Once the first Gernsback Writing Contest had completed, it was time to “pay the writer”(TM) – (Harlan Ellison, et al.)
The Experimenter Publishing Company had ordered some custom checks featuring four of St. Paul’s original covers (1926-1929) in anticipation of performing the above, but they’d not yet arrived owing to a slight glitch in the red tape: “Experimenter” had been inadvertently (mysteriously?) changed to “Experimental” during the registration of the company (a change that transformed the name from intentional to querulous and a change that does not and did not reflect our beliefs) and we had to wait for that to get sorted out before we could open up the bank account.
The winners – S. A. Barton, Matthew Downer and Sean Monaghan (listed in alphabetical order for convenience) – all agreed that they would much rather wait a bit longer to receive their prizes (pay) if it meant getting a custom check suitable for framing, rather than immediate gratification via a plain-Jane blue security check. We were happy to oblige.
They also all agreed that it would be a pretty cool idea to send in a selfie with said custom check. This serves the dual purpose of giving them some additional and quite personal press and of providing proof-positive to our sponsors that the winners had indeed been paid (as opposed to funding a handful of nice steak dinners for the publisher and his wife).
So forthwith and without much further ado (drum rolls and bleating trumpets please) – the winners and their custom Amazing Stories Prize Money Checks!
The checks were created using four Amazing Stories magazine covers created by Frank R. Paul.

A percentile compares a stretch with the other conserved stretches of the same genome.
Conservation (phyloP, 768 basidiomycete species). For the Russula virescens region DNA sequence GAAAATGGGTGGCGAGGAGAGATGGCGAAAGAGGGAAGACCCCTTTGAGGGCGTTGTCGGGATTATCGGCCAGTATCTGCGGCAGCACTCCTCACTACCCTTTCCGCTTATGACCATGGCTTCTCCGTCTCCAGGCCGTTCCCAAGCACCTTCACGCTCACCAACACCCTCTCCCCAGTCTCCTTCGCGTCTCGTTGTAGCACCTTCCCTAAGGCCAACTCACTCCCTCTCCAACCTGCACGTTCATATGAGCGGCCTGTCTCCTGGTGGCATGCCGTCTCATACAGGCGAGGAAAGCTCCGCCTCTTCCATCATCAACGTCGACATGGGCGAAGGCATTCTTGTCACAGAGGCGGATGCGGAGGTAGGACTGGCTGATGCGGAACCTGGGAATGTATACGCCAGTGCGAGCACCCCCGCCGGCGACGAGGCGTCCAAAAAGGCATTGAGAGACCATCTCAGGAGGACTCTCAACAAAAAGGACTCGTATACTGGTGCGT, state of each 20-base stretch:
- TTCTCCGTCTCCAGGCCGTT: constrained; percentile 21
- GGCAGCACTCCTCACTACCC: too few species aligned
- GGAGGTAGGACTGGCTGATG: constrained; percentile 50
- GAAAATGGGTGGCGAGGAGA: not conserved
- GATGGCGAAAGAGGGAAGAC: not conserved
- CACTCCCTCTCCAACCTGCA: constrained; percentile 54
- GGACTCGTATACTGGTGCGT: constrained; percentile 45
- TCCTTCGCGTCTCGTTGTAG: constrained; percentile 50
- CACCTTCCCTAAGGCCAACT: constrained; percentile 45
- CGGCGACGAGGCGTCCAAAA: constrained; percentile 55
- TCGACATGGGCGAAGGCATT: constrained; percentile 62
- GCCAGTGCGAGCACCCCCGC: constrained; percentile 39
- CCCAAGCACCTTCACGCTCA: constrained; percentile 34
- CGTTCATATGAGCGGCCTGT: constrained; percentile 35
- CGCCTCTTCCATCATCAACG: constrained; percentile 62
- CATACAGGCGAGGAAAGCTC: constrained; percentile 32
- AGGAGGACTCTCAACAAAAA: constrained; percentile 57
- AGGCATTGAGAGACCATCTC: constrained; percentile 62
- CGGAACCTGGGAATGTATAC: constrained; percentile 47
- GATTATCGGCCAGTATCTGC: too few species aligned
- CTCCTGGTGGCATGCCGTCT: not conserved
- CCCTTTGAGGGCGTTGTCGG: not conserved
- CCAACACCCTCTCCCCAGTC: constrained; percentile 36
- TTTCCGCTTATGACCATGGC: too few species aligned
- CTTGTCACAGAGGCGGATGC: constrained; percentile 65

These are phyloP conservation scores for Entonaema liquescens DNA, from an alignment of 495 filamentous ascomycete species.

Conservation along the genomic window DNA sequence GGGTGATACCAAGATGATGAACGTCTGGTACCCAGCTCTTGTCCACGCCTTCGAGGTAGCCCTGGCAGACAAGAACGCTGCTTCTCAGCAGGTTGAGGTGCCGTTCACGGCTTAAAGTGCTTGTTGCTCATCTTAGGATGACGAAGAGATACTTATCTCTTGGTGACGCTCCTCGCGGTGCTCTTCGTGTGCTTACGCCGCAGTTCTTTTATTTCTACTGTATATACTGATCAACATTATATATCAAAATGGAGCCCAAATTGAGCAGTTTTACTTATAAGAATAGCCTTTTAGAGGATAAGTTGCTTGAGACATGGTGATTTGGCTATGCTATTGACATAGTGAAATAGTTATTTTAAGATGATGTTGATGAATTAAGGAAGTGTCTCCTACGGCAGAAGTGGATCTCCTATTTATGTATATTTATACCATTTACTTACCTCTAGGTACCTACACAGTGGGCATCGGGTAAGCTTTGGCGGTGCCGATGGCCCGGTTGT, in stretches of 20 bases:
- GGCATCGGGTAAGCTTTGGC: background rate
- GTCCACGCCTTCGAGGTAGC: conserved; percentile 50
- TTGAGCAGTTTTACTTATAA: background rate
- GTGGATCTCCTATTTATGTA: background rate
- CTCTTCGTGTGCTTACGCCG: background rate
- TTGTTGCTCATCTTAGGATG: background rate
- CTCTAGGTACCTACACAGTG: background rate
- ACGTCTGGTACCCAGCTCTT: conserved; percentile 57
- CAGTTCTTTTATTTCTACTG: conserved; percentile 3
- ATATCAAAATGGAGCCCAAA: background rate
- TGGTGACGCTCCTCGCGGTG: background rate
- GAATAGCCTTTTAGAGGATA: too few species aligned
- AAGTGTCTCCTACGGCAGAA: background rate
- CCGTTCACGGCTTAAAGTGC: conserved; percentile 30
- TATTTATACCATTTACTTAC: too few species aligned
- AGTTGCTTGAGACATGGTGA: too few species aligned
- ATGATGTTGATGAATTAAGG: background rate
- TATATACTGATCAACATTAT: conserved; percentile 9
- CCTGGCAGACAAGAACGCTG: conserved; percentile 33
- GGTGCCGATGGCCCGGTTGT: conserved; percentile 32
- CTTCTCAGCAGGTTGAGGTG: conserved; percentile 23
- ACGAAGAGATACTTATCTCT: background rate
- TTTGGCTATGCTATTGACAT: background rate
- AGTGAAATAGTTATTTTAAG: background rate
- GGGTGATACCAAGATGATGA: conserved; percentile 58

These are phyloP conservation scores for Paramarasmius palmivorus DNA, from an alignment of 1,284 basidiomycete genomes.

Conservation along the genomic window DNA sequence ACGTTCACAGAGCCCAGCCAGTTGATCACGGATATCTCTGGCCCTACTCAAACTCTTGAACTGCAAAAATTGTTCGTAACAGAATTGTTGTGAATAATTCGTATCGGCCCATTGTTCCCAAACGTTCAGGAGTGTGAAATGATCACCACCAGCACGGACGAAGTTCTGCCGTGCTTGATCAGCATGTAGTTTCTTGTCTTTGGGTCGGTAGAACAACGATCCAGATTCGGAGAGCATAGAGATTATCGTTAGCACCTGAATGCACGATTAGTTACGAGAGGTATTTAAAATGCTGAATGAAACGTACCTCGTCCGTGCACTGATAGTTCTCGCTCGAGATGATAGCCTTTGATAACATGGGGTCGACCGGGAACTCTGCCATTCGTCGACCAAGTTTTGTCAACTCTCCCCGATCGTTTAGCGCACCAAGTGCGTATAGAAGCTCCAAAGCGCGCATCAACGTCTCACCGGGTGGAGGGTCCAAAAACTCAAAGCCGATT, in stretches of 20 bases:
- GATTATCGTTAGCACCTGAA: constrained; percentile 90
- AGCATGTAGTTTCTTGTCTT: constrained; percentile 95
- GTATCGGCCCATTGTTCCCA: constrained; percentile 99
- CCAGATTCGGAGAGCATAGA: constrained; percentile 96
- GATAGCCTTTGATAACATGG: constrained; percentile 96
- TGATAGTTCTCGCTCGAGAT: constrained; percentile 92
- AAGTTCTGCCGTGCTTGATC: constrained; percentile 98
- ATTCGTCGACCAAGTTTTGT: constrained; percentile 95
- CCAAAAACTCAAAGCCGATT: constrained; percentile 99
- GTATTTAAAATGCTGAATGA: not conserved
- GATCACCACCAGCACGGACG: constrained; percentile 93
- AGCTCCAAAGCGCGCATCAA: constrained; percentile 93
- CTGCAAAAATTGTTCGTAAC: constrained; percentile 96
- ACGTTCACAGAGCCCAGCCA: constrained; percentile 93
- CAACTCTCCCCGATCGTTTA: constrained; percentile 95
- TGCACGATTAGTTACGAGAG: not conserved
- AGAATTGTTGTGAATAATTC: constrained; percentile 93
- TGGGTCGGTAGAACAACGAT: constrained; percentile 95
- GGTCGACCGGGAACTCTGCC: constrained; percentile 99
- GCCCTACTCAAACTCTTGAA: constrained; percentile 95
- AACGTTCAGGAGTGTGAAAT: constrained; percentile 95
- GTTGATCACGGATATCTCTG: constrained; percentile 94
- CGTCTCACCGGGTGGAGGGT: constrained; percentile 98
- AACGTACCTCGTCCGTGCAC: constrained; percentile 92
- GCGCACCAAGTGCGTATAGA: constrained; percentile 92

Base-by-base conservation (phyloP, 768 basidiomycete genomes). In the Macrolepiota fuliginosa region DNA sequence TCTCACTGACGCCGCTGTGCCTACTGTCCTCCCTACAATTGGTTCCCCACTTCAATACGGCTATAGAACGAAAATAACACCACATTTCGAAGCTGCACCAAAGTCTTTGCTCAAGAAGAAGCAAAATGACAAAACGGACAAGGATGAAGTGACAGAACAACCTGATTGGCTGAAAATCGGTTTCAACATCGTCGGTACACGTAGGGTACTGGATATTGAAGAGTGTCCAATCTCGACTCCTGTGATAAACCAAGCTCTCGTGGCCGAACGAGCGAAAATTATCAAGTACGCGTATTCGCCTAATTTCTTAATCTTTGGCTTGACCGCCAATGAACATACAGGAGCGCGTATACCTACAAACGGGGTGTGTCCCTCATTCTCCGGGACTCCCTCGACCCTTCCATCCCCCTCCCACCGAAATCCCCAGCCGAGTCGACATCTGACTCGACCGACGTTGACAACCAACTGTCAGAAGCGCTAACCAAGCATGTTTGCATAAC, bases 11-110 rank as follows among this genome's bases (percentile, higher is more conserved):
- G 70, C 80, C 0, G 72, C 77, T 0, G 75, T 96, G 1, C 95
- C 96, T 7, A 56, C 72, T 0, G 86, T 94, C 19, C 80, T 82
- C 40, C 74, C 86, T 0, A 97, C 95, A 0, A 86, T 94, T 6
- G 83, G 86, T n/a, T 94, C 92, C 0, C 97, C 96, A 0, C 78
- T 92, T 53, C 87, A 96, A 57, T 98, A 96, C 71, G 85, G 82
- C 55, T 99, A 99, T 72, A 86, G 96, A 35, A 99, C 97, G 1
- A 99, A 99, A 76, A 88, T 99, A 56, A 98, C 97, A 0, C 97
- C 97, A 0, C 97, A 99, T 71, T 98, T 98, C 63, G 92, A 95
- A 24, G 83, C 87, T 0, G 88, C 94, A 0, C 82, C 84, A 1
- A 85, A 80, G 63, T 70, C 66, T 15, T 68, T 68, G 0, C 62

Sean’s is the iconic Saturn – Off on a Comet – cover for the very first issue of the magazine (April, 1926)
S.A.’s is the most sought after issue by collectors, the so-called Buck Rogers cover (it actually illustrates an entirely different story) (August, 1928)
and Matthew’s is the publisher’s personal favorite, the one created for the debut of the serialization of Well’s The War of the Worlds (August, 1927)
Not shown (because we only had three winners) is the fourth design from the October 1926 issue:
All three authors were paid slightly (very slightly) more than the requisite and promised 6 cents per word. (We had the sponsor’s pot and, rather than having a surplus, simply rounded up the pay rate on a proportional basis.)
We’ll be getting around to publishing their stories real soon now. The delay is contractual: we’re modifying the new SFWA model contract and our attorneys have been a bit busy with other things of late.
Regardless, all of our authors (all ten) have been promised pay – and release – if we are unable to bring you these stories by the end of the first quarter of 2016 (a very unlikely outcome).
Which is all of far less importance (and probably far more than you all wanted to know – see what transparency gets you?) than another heartfelt CONGRATULATIONS! to the winners!